It is interesting to come upon a young standup working with Brian Friel’s engage in Translations, of all points, as the body for his debut solo display. Considerably less interesting that he apologises for how “gay” theatre is just before doing so. Which is symptomatic of Vittorio Angelone’s debut, which introduces audiences to a extremely gifted comedian, even though trying a little bit much too really hard to be all things to all people today. It is enough that Translations – also Angelone’s title – is a clean and considerate hour of comedy riffing on the marriage concerning England and Ireland, as experienced by an immigrant from Belfast to London.
There’s also material on his Italian immigrant relatives and some throwaway things about “clicktivism” in a display which saw Angelone nominated for finest newcomer at the Edinburgh fringe previous 12 months. Some pert material covers his arrival in England, where the natives see Englishness as “the manufacturing unit default” and bask in blissful ignorance of their country’s worldwide abuses. His connection with an English girlfriend is parsed, amusingly so, for its colonial subtext. Anti-Irish prejudice is shown to be alive and violently kicking.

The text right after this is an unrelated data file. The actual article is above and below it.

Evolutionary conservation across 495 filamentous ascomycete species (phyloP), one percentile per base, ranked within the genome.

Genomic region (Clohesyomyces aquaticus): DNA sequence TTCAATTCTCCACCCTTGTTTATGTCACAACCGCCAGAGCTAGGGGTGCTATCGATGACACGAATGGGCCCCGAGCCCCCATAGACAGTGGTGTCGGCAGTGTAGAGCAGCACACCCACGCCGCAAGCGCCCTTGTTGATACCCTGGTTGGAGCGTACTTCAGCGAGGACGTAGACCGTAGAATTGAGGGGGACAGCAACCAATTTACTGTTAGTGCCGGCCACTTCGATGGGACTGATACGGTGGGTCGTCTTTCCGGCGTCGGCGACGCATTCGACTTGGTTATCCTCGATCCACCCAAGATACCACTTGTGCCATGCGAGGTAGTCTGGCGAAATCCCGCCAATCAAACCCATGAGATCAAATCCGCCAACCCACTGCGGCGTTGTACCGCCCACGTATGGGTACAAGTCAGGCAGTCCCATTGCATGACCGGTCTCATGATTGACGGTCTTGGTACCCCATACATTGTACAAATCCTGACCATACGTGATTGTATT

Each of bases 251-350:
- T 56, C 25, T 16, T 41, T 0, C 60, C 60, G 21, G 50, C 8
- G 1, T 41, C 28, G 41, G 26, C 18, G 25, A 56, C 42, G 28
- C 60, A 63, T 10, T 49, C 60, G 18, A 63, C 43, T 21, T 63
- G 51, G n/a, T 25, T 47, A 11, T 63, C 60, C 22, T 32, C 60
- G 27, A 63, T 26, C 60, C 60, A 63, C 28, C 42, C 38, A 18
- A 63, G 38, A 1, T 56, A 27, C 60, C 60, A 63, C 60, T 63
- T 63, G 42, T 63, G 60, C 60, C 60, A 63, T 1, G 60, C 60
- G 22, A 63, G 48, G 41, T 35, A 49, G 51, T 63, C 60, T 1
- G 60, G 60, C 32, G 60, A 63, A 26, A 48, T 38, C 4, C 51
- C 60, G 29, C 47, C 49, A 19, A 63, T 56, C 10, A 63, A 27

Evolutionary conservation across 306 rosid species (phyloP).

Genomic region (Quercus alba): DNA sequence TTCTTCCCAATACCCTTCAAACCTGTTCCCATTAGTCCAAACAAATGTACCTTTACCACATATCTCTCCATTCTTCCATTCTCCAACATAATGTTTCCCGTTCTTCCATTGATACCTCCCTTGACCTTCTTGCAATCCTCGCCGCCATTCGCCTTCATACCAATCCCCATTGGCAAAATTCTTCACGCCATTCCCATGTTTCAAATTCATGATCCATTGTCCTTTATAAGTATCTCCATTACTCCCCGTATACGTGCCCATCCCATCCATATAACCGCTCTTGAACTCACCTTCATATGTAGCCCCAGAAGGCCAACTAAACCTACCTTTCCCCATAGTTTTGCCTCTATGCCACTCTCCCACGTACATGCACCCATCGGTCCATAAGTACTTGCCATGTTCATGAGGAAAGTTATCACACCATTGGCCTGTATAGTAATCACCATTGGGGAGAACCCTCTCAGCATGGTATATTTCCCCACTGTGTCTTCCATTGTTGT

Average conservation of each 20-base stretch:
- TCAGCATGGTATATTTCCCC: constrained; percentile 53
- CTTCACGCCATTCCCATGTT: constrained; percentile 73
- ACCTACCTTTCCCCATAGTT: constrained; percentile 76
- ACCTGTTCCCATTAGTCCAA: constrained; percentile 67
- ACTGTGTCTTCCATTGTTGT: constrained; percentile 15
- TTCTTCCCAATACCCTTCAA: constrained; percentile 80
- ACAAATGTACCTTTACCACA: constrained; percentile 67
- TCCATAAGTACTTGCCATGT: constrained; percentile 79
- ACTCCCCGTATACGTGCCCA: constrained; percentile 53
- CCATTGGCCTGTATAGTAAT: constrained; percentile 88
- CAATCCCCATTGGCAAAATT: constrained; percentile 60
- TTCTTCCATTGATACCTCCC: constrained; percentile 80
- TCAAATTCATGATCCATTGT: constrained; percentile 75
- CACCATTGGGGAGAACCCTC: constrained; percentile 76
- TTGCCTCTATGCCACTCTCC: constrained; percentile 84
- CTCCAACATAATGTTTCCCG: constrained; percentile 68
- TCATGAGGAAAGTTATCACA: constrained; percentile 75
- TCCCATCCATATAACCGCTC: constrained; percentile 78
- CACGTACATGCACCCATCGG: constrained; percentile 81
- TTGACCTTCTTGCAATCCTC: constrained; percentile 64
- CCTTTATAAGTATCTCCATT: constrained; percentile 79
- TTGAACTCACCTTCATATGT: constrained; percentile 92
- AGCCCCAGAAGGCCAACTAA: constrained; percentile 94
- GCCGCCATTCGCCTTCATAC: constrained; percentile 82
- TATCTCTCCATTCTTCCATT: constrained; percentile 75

This is all sent with a light-weight contact and enough self-irony by an act with the craft and self esteem of a comedian twice as skilled. When Angelone confesses to concerns with panic, it’s a shock, because his onstage demeanour betrays none whatsoever.
This materials does get him in a little bit of a tangle, intellect you, as he information his ordeals in treatment though distancing himself from sad comedy that asks for its audience’s sympathy. There’s no need to have: triangulating aside, this is an eye-catching youthful comedian with almost nothing to apologise for.